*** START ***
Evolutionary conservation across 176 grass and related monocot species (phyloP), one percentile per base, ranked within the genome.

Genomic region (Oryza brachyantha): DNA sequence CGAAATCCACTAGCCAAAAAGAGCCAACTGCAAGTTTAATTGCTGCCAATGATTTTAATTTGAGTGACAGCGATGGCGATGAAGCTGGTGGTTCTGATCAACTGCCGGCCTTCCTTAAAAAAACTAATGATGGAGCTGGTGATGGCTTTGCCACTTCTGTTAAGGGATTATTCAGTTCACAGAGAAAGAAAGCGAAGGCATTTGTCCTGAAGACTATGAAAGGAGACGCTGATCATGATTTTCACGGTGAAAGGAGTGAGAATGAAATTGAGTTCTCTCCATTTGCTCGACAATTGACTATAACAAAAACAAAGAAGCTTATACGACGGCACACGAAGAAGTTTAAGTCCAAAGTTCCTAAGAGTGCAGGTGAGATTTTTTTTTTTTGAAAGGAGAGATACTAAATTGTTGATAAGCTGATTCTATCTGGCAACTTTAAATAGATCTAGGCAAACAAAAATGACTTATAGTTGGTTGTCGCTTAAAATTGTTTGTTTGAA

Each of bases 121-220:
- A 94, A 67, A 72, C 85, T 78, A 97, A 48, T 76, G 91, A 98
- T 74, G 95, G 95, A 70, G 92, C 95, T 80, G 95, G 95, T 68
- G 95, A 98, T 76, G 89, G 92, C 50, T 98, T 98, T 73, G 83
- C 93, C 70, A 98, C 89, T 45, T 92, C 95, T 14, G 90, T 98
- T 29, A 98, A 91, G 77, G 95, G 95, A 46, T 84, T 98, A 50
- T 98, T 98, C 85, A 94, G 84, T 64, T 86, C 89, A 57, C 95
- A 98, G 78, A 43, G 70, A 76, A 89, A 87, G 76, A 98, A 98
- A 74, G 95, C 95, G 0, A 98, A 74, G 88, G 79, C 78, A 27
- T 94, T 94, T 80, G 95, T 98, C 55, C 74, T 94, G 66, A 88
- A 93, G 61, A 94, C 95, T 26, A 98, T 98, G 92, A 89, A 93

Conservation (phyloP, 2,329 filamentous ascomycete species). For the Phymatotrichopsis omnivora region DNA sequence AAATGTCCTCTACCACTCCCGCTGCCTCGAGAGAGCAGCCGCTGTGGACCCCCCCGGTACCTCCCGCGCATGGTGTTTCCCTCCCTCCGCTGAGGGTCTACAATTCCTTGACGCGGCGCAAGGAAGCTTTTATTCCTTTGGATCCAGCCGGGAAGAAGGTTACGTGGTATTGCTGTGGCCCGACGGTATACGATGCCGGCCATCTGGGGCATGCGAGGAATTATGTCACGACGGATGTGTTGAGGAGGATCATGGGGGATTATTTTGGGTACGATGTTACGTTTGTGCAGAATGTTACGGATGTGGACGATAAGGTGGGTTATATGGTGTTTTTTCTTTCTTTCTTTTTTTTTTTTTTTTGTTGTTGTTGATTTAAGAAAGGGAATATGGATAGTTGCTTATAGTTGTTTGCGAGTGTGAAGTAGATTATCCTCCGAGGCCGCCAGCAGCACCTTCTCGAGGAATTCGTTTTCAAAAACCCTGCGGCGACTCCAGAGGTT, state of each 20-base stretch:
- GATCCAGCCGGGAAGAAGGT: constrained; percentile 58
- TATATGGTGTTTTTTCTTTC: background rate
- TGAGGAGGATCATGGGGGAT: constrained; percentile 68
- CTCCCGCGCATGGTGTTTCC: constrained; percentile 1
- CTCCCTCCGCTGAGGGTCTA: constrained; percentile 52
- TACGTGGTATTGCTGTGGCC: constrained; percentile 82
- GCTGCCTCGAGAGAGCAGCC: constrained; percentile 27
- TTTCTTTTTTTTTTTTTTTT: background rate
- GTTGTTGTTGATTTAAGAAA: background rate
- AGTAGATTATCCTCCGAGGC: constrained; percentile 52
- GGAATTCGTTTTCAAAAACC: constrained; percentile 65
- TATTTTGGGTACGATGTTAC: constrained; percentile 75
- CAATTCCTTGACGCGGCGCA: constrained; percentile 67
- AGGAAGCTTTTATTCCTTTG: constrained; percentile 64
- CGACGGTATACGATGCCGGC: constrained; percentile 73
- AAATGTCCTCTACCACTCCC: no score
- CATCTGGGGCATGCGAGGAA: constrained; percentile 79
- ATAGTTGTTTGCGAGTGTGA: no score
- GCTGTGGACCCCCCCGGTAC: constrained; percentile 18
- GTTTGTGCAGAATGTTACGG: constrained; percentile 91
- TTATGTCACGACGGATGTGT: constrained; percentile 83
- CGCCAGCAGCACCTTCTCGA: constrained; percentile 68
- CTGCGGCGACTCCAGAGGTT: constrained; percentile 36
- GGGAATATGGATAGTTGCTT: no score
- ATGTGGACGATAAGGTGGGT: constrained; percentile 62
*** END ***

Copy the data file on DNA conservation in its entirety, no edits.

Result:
Evolutionary conservation across 176 grass and related monocot species (phyloP), one percentile per base, ranked within the genome.

Genomic region (Oryza brachyantha): DNA sequence CGAAATCCACTAGCCAAAAAGAGCCAACTGCAAGTTTAATTGCTGCCAATGATTTTAATTTGAGTGACAGCGATGGCGATGAAGCTGGTGGTTCTGATCAACTGCCGGCCTTCCTTAAAAAAACTAATGATGGAGCTGGTGATGGCTTTGCCACTTCTGTTAAGGGATTATTCAGTTCACAGAGAAAGAAAGCGAAGGCATTTGTCCTGAAGACTATGAAAGGAGACGCTGATCATGATTTTCACGGTGAAAGGAGTGAGAATGAAATTGAGTTCTCTCCATTTGCTCGACAATTGACTATAACAAAAACAAAGAAGCTTATACGACGGCACACGAAGAAGTTTAAGTCCAAAGTTCCTAAGAGTGCAGGTGAGATTTTTTTTTTTTGAAAGGAGAGATACTAAATTGTTGATAAGCTGATTCTATCTGGCAACTTTAAATAGATCTAGGCAAACAAAAATGACTTATAGTTGGTTGTCGCTTAAAATTGTTTGTTTGAA

Each of bases 121-220:
- A 94, A 67, A 72, C 85, T 78, A 97, A 48, T 76, G 91, A 98
- T 74, G 95, G 95, A 70, G 92, C 95, T 80, G 95, G 95, T 68
- G 95, A 98, T 76, G 89, G 92, C 50, T 98, T 98, T 73, G 83
- C 93, C 70, A 98, C 89, T 45, T 92, C 95, T 14, G 90, T 98
- T 29, A 98, A 91, G 77, G 95, G 95, A 46, T 84, T 98, A 50
- T 98, T 98, C 85, A 94, G 84, T 64, T 86, C 89, A 57, C 95
- A 98, G 78, A 43, G 70, A 76, A 89, A 87, G 76, A 98, A 98
- A 74, G 95, C 95, G 0, A 98, A 74, G 88, G 79, C 78, A 27
- T 94, T 94, T 80, G 95, T 98, C 55, C 74, T 94, G 66, A 88
- A 93, G 61, A 94, C 95, T 26, A 98, T 98, G 92, A 89, A 93

Conservation (phyloP, 2,329 filamentous ascomycete species). For the Phymatotrichopsis omnivora region DNA sequence AAATGTCCTCTACCACTCCCGCTGCCTCGAGAGAGCAGCCGCTGTGGACCCCCCCGGTACCTCCCGCGCATGGTGTTTCCCTCCCTCCGCTGAGGGTCTACAATTCCTTGACGCGGCGCAAGGAAGCTTTTATTCCTTTGGATCCAGCCGGGAAGAAGGTTACGTGGTATTGCTGTGGCCCGACGGTATACGATGCCGGCCATCTGGGGCATGCGAGGAATTATGTCACGACGGATGTGTTGAGGAGGATCATGGGGGATTATTTTGGGTACGATGTTACGTTTGTGCAGAATGTTACGGATGTGGACGATAAGGTGGGTTATATGGTGTTTTTTCTTTCTTTCTTTTTTTTTTTTTTTTGTTGTTGTTGATTTAAGAAAGGGAATATGGATAGTTGCTTATAGTTGTTTGCGAGTGTGAAGTAGATTATCCTCCGAGGCCGCCAGCAGCACCTTCTCGAGGAATTCGTTTTCAAAAACCCTGCGGCGACTCCAGAGGTT, state of each 20-base stretch:
- GATCCAGCCGGGAAGAAGGT: constrained; percentile 58
- TATATGGTGTTTTTTCTTTC: background rate
- TGAGGAGGATCATGGGGGAT: constrained; percentile 68
- CTCCCGCGCATGGTGTTTCC: constrained; percentile 1
- CTCCCTCCGCTGAGGGTCTA: constrained; percentile 52
- TACGTGGTATTGCTGTGGCC: constrained; percentile 82
- GCTGCCTCGAGAGAGCAGCC: constrained; percentile 27
- TTTCTTTTTTTTTTTTTTTT: background rate
- GTTGTTGTTGATTTAAGAAA: background rate
- AGTAGATTATCCTCCGAGGC: constrained; percentile 52
- GGAATTCGTTTTCAAAAACC: constrained; percentile 65
- TATTTTGGGTACGATGTTAC: constrained; percentile 75
- CAATTCCTTGACGCGGCGCA: constrained; percentile 67
- AGGAAGCTTTTATTCCTTTG: constrained; percentile 64
- CGACGGTATACGATGCCGGC: constrained; percentile 73
- AAATGTCCTCTACCACTCCC: no score
- CATCTGGGGCATGCGAGGAA: constrained; percentile 79
- ATAGTTGTTTGCGAGTGTGA: no score
- GCTGTGGACCCCCCCGGTAC: constrained; percentile 18
- GTTTGTGCAGAATGTTACGG: constrained; percentile 91
- TTATGTCACGACGGATGTGT: constrained; percentile 83
- CGCCAGCAGCACCTTCTCGA: constrained; percentile 68
- CTGCGGCGACTCCAGAGGTT: constrained; percentile 36
- GGGAATATGGATAGTTGCTT: no score
- ATGTGGACGATAAGGTGGGT: constrained; percentile 62